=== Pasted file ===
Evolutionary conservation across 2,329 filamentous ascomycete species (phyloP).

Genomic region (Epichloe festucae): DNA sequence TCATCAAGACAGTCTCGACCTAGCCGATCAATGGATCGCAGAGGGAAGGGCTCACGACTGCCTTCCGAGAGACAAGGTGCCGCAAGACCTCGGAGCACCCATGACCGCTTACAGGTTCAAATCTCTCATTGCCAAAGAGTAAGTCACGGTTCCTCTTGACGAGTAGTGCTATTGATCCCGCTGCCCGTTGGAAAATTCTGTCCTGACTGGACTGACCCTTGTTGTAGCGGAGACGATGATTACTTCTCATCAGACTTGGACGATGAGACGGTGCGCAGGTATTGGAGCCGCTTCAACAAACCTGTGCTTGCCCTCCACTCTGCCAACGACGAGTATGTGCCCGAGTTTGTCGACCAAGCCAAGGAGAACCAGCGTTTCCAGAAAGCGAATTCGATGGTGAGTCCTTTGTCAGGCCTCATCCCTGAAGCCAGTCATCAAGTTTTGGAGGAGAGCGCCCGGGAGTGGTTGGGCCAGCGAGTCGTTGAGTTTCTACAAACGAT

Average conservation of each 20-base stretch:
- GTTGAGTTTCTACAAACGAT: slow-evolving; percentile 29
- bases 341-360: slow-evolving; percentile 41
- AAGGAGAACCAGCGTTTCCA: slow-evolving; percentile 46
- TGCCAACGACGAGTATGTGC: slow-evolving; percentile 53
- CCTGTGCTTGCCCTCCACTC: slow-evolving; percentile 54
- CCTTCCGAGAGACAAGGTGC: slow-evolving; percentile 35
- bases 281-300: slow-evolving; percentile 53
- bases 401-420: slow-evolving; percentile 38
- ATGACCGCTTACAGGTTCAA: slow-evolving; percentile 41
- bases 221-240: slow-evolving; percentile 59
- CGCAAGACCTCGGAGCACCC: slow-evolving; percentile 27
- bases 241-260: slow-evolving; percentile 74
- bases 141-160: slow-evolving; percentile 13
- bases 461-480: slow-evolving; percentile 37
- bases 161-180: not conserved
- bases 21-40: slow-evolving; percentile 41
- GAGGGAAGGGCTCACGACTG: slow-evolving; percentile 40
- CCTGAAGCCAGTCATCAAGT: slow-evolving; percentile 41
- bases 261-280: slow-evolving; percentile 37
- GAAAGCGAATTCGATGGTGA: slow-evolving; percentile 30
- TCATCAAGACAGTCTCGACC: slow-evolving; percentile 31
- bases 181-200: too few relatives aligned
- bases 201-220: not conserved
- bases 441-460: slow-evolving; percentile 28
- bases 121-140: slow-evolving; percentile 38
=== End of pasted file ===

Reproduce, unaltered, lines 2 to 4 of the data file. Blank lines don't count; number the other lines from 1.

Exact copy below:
Genomic region (Epichloe festucae): DNA sequence TCATCAAGACAGTCTCGACCTAGCCGATCAATGGATCGCAGAGGGAAGGGCTCACGACTGCCTTCCGAGAGACAAGGTGCCGCAAGACCTCGGAGCACCCATGACCGCTTACAGGTTCAAATCTCTCATTGCCAAAGAGTAAGTCACGGTTCCTCTTGACGAGTAGTGCTATTGATCCCGCTGCCCGTTGGAAAATTCTGTCCTGACTGGACTGACCCTTGTTGTAGCGGAGACGATGATTACTTCTCATCAGACTTGGACGATGAGACGGTGCGCAGGTATTGGAGCCGCTTCAACAAACCTGTGCTTGCCCTCCACTCTGCCAACGACGAGTATGTGCCCGAGTTTGTCGACCAAGCCAAGGAGAACCAGCGTTTCCAGAAAGCGAATTCGATGGTGAGTCCTTTGTCAGGCCTCATCCCTGAAGCCAGTCATCAAGTTTTGGAGGAGAGCGCCCGGGAGTGGTTGGGCCAGCGAGTCGTTGAGTTTCTACAAACGAT

Average conservation of each 20-base stretch:
- GTTGAGTTTCTACAAACGAT: slow-evolving; percentile 29